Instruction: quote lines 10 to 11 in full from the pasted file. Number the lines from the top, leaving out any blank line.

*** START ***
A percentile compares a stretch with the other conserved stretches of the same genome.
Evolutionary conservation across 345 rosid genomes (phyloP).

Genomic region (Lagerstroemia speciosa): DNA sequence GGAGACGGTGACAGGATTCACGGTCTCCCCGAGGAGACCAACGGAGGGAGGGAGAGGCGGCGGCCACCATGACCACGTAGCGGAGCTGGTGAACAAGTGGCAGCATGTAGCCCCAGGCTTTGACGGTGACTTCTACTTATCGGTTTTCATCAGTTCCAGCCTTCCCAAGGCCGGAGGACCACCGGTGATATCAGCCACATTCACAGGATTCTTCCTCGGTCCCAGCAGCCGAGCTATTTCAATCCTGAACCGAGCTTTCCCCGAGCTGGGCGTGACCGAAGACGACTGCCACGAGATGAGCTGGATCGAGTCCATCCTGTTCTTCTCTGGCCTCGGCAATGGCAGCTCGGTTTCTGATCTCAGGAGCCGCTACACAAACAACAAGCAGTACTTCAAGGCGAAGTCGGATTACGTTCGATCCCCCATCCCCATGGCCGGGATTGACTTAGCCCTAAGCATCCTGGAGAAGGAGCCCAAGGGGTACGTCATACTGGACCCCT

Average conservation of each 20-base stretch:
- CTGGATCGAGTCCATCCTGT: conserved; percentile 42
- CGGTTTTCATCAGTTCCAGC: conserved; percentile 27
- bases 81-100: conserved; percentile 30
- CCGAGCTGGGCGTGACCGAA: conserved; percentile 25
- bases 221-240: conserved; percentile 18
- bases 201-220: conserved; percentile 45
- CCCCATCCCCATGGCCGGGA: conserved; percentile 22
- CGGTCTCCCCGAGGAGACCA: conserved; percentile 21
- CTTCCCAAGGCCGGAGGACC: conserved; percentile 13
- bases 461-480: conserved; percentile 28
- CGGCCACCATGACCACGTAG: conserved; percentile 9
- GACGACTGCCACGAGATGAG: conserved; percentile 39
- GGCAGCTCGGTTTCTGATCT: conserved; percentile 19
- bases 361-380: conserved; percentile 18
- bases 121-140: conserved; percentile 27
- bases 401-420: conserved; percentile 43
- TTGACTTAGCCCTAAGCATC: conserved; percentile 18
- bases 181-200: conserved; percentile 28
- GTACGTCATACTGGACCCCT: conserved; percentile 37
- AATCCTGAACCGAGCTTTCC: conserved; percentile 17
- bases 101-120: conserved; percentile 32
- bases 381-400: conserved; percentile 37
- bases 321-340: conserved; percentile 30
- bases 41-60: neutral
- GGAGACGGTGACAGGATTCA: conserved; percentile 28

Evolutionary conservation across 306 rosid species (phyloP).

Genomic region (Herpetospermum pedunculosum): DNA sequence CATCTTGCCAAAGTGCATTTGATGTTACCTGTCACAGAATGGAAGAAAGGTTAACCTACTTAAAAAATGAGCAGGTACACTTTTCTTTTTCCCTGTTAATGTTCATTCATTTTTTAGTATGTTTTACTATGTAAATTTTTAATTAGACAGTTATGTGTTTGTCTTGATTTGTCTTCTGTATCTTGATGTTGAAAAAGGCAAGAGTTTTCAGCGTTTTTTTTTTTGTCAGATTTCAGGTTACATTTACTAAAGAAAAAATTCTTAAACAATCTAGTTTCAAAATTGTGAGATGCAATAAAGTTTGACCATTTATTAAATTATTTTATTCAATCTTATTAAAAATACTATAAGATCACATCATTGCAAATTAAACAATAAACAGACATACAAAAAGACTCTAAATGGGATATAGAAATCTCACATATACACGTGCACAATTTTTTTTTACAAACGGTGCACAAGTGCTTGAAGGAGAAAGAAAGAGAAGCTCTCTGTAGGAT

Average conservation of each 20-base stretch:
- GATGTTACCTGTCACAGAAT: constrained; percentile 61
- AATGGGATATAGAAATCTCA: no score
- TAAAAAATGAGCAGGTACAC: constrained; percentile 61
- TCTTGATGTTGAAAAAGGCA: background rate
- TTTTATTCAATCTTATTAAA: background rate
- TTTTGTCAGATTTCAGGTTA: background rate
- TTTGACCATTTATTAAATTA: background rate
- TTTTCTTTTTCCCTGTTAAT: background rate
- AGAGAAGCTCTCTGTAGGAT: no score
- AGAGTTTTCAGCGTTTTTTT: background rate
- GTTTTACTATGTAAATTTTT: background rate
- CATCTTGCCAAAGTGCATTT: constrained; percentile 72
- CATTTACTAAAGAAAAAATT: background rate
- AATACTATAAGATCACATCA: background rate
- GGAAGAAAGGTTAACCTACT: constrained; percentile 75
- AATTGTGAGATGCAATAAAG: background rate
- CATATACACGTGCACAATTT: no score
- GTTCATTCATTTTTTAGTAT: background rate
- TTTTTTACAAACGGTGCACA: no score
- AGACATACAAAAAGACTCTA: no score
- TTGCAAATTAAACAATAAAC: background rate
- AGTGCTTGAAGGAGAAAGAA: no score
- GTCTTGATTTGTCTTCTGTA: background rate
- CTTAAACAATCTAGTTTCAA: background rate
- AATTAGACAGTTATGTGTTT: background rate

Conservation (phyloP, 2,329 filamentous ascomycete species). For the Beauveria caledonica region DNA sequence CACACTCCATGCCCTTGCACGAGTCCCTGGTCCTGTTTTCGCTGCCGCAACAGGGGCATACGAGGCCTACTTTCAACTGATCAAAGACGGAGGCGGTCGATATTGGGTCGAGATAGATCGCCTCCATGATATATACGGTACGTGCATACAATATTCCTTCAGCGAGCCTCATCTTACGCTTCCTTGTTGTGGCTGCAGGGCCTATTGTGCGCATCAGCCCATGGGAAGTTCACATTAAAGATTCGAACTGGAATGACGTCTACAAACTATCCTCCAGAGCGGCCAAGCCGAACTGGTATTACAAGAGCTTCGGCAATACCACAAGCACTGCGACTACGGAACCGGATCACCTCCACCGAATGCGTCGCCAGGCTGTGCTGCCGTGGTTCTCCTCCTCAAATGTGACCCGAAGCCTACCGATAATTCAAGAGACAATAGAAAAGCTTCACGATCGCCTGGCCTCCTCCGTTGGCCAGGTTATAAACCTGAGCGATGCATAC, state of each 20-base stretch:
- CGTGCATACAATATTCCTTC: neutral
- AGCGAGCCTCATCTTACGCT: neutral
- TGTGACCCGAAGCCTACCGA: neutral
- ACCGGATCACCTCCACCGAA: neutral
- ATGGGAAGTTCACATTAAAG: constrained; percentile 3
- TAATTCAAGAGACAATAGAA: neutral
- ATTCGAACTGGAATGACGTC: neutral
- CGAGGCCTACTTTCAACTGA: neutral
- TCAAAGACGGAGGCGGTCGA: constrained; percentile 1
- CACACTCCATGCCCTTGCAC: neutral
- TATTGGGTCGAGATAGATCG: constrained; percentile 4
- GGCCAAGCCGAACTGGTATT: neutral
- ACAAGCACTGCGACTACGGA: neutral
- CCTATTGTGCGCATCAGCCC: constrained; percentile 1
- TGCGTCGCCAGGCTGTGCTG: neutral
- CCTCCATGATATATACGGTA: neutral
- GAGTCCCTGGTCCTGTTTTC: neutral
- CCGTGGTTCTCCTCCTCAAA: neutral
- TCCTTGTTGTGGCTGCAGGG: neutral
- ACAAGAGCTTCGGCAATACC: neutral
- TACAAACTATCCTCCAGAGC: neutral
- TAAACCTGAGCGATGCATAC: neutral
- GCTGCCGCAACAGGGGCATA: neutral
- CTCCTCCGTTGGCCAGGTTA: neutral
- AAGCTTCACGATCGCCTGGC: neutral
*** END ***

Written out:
- bases 201-220: conserved; percentile 45
- CCCCATCCCCATGGCCGGGA: conserved; percentile 22